There is no simple explanation. Studies in the Netherlands and the UK show that investors underestimate the maintenance and capex required to ensure a building remains up-to-date and attractive for tenants.
Office parks or cottage industry?
In the face of growing concerns about how office life will look when economies emerge from lockdowns, the industry has been talking up the positive aspects. The owners and managers of the office gardens of Manhattan, London, La Defense in Paris and the Amsterdam Zuidas are keen for workers to return, citing the vital experience and moments of creativity sparked by interactions around the office coffee machine.
Indeed, research shows that not everyone has the disposition and personality traits that enable them to better adjust to the new world of remote work than others. Clearly, there are many who need the dynamism of the office. Extroverts are more likely to miss the bustle and constant interruptions, while introverts like myself happily rely on ‘canine creativity’ to ensure there is some social contact in their daily routine.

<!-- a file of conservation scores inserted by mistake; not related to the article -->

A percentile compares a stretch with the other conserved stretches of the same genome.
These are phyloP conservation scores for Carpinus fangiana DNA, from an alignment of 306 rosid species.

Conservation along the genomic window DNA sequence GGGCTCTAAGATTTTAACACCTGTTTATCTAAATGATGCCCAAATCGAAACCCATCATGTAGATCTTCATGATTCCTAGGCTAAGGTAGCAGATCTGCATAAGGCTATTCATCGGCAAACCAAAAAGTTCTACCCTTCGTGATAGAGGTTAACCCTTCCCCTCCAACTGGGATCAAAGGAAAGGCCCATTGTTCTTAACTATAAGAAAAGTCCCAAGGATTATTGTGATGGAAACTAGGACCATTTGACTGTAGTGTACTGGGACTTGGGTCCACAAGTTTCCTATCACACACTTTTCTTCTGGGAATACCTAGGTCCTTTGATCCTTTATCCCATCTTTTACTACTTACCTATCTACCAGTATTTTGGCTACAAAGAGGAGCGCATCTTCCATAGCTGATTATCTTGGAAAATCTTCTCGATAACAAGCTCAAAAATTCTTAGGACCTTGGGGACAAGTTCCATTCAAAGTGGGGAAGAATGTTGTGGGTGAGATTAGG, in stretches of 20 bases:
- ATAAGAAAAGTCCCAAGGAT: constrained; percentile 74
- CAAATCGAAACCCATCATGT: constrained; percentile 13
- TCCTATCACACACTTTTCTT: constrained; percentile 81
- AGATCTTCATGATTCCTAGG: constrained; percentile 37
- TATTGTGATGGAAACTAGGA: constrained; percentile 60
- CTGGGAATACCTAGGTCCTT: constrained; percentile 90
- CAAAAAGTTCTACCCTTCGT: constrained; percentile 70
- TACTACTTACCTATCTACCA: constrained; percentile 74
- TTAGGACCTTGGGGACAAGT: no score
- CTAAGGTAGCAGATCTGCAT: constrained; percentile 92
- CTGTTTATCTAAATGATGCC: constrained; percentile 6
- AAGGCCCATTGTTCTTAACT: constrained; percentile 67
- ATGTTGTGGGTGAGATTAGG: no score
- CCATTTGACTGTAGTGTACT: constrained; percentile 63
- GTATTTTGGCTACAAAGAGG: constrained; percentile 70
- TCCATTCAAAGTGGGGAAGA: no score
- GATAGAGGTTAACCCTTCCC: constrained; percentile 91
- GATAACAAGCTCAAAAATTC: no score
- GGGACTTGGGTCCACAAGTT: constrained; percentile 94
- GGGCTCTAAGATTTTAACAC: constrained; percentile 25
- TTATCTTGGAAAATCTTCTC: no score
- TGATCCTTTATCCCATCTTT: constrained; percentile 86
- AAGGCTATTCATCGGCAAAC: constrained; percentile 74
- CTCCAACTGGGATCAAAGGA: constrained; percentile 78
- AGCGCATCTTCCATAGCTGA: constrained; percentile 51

On the other hand, there is Albert De Plazaola of design firm Unispace in San Francisco who has worked with leading US tech platforms. He cautioned in an interview with the BBC, “This is the first time our generation has experienced a pandemic. We're now hyperaware of health risks, and employers are hypersensitive about the potential for liability if people get sick. No one is willing to invest a significant sum on solutions that could be rendered ineffective in six-month’ time.
The changes initially will probably appear stark, but cosmetic as designers consider the structural impacts of the pandemic. Added up, the cost of these items can add up for investors and undoubtedly more will be needed further down the line.
Bordering on the possible